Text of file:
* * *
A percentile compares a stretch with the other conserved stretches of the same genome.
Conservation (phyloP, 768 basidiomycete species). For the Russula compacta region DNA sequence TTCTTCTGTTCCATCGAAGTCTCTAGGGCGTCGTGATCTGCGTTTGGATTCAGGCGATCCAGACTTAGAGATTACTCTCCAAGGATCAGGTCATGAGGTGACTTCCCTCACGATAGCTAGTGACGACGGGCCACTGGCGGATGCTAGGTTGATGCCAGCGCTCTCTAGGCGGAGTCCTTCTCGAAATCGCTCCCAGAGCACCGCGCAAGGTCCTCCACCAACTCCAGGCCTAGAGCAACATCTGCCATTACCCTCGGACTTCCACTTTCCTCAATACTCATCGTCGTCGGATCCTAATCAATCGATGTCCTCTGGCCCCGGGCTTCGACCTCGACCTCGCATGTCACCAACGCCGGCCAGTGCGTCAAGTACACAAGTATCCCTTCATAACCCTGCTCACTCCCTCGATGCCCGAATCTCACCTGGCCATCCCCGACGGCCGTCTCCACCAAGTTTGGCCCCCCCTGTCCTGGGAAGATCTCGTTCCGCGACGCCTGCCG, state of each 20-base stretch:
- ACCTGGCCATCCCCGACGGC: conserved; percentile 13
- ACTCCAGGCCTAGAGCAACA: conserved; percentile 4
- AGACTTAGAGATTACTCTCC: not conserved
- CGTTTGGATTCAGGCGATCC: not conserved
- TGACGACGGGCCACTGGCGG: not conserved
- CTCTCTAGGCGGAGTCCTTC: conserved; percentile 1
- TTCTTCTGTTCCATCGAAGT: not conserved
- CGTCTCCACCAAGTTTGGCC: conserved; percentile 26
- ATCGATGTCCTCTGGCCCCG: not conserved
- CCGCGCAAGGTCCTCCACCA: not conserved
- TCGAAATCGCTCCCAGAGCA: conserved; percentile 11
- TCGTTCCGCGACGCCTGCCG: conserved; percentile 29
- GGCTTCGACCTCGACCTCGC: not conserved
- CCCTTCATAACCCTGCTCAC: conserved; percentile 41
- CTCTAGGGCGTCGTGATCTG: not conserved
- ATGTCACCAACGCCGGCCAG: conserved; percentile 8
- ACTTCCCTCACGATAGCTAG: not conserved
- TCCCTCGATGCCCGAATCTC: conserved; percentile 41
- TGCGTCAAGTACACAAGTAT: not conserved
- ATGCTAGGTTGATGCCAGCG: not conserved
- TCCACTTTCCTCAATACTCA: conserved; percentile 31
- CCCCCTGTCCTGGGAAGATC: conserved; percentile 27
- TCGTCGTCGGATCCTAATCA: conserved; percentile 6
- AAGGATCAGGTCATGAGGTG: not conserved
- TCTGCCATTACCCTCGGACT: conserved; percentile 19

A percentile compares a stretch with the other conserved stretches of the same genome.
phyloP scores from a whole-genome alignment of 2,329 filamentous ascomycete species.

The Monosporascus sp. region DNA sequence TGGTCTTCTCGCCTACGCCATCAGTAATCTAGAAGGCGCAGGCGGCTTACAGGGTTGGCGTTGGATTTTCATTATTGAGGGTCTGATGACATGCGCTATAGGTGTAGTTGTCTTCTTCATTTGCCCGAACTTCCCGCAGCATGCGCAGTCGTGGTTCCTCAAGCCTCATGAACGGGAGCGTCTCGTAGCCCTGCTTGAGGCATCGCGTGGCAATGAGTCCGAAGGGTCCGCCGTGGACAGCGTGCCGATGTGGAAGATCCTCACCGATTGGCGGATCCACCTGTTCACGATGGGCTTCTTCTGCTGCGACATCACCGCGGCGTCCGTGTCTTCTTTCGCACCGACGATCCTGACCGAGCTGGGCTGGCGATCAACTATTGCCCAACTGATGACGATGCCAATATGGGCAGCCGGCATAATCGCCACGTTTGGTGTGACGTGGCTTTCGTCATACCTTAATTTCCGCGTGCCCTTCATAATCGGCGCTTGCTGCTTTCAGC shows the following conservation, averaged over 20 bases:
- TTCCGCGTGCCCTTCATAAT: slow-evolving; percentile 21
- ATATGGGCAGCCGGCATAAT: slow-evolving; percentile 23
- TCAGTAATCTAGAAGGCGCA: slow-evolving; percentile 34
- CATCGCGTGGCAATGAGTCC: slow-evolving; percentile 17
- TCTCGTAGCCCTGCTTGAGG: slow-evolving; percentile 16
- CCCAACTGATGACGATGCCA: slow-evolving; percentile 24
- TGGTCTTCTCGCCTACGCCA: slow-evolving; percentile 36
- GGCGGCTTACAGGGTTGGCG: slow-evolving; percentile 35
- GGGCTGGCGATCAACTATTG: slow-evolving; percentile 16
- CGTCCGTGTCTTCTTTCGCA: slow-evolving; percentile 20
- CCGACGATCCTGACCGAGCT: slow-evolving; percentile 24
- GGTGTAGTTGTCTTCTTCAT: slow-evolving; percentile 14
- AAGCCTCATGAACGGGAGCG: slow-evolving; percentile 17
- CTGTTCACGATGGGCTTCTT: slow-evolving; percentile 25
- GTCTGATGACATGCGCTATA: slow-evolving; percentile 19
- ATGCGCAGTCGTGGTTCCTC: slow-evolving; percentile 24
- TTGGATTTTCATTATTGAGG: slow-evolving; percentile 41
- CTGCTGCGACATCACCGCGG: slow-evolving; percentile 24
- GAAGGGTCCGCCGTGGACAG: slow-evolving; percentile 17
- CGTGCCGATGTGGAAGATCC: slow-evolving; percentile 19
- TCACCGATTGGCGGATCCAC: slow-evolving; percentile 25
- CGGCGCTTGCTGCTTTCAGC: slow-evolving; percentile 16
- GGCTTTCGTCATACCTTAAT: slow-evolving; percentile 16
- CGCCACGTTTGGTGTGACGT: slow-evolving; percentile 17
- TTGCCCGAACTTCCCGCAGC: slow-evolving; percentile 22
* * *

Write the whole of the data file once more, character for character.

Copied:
A percentile compares a stretch with the other conserved stretches of the same genome.
Conservation (phyloP, 768 basidiomycete species). For the Russula compacta region DNA sequence TTCTTCTGTTCCATCGAAGTCTCTAGGGCGTCGTGATCTGCGTTTGGATTCAGGCGATCCAGACTTAGAGATTACTCTCCAAGGATCAGGTCATGAGGTGACTTCCCTCACGATAGCTAGTGACGACGGGCCACTGGCGGATGCTAGGTTGATGCCAGCGCTCTCTAGGCGGAGTCCTTCTCGAAATCGCTCCCAGAGCACCGCGCAAGGTCCTCCACCAACTCCAGGCCTAGAGCAACATCTGCCATTACCCTCGGACTTCCACTTTCCTCAATACTCATCGTCGTCGGATCCTAATCAATCGATGTCCTCTGGCCCCGGGCTTCGACCTCGACCTCGCATGTCACCAACGCCGGCCAGTGCGTCAAGTACACAAGTATCCCTTCATAACCCTGCTCACTCCCTCGATGCCCGAATCTCACCTGGCCATCCCCGACGGCCGTCTCCACCAAGTTTGGCCCCCCCTGTCCTGGGAAGATCTCGTTCCGCGACGCCTGCCG, state of each 20-base stretch:
- ACCTGGCCATCCCCGACGGC: conserved; percentile 13
- ACTCCAGGCCTAGAGCAACA: conserved; percentile 4
- AGACTTAGAGATTACTCTCC: not conserved
- CGTTTGGATTCAGGCGATCC: not conserved
- TGACGACGGGCCACTGGCGG: not conserved
- CTCTCTAGGCGGAGTCCTTC: conserved; percentile 1
- TTCTTCTGTTCCATCGAAGT: not conserved
- CGTCTCCACCAAGTTTGGCC: conserved; percentile 26
- ATCGATGTCCTCTGGCCCCG: not conserved
- CCGCGCAAGGTCCTCCACCA: not conserved
- TCGAAATCGCTCCCAGAGCA: conserved; percentile 11
- TCGTTCCGCGACGCCTGCCG: conserved; percentile 29
- GGCTTCGACCTCGACCTCGC: not conserved
- CCCTTCATAACCCTGCTCAC: conserved; percentile 41
- CTCTAGGGCGTCGTGATCTG: not conserved
- ATGTCACCAACGCCGGCCAG: conserved; percentile 8
- ACTTCCCTCACGATAGCTAG: not conserved
- TCCCTCGATGCCCGAATCTC: conserved; percentile 41
- TGCGTCAAGTACACAAGTAT: not conserved
- ATGCTAGGTTGATGCCAGCG: not conserved
- TCCACTTTCCTCAATACTCA: conserved; percentile 31
- CCCCCTGTCCTGGGAAGATC: conserved; percentile 27
- TCGTCGTCGGATCCTAATCA: conserved; percentile 6
- AAGGATCAGGTCATGAGGTG: not conserved
- TCTGCCATTACCCTCGGACT: conserved; percentile 19

A percentile compares a stretch with the other conserved stretches of the same genome.
phyloP scores from a whole-genome alignment of 2,329 filamentous ascomycete species.

The Monosporascus sp. region DNA sequence TGGTCTTCTCGCCTACGCCATCAGTAATCTAGAAGGCGCAGGCGGCTTACAGGGTTGGCGTTGGATTTTCATTATTGAGGGTCTGATGACATGCGCTATAGGTGTAGTTGTCTTCTTCATTTGCCCGAACTTCCCGCAGCATGCGCAGTCGTGGTTCCTCAAGCCTCATGAACGGGAGCGTCTCGTAGCCCTGCTTGAGGCATCGCGTGGCAATGAGTCCGAAGGGTCCGCCGTGGACAGCGTGCCGATGTGGAAGATCCTCACCGATTGGCGGATCCACCTGTTCACGATGGGCTTCTTCTGCTGCGACATCACCGCGGCGTCCGTGTCTTCTTTCGCACCGACGATCCTGACCGAGCTGGGCTGGCGATCAACTATTGCCCAACTGATGACGATGCCAATATGGGCAGCCGGCATAATCGCCACGTTTGGTGTGACGTGGCTTTCGTCATACCTTAATTTCCGCGTGCCCTTCATAATCGGCGCTTGCTGCTTTCAGC shows the following conservation, averaged over 20 bases:
- TTCCGCGTGCCCTTCATAAT: slow-evolving; percentile 21
- ATATGGGCAGCCGGCATAAT: slow-evolving; percentile 23
- TCAGTAATCTAGAAGGCGCA: slow-evolving; percentile 34
- CATCGCGTGGCAATGAGTCC: slow-evolving; percentile 17
- TCTCGTAGCCCTGCTTGAGG: slow-evolving; percentile 16
- CCCAACTGATGACGATGCCA: slow-evolving; percentile 24
- TGGTCTTCTCGCCTACGCCA: slow-evolving; percentile 36
- GGCGGCTTACAGGGTTGGCG: slow-evolving; percentile 35
- GGGCTGGCGATCAACTATTG: slow-evolving; percentile 16
- CGTCCGTGTCTTCTTTCGCA: slow-evolving; percentile 20
- CCGACGATCCTGACCGAGCT: slow-evolving; percentile 24
- GGTGTAGTTGTCTTCTTCAT: slow-evolving; percentile 14
- AAGCCTCATGAACGGGAGCG: slow-evolving; percentile 17
- CTGTTCACGATGGGCTTCTT: slow-evolving; percentile 25
- GTCTGATGACATGCGCTATA: slow-evolving; percentile 19
- ATGCGCAGTCGTGGTTCCTC: slow-evolving; percentile 24
- TTGGATTTTCATTATTGAGG: slow-evolving; percentile 41
- CTGCTGCGACATCACCGCGG: slow-evolving; percentile 24
- GAAGGGTCCGCCGTGGACAG: slow-evolving; percentile 17
- CGTGCCGATGTGGAAGATCC: slow-evolving; percentile 19
- TCACCGATTGGCGGATCCAC: slow-evolving; percentile 25
- CGGCGCTTGCTGCTTTCAGC: slow-evolving; percentile 16
- GGCTTTCGTCATACCTTAAT: slow-evolving; percentile 16
- CGCCACGTTTGGTGTGACGT: slow-evolving; percentile 17
- TTGCCCGAACTTCCCGCAGC: slow-evolving; percentile 22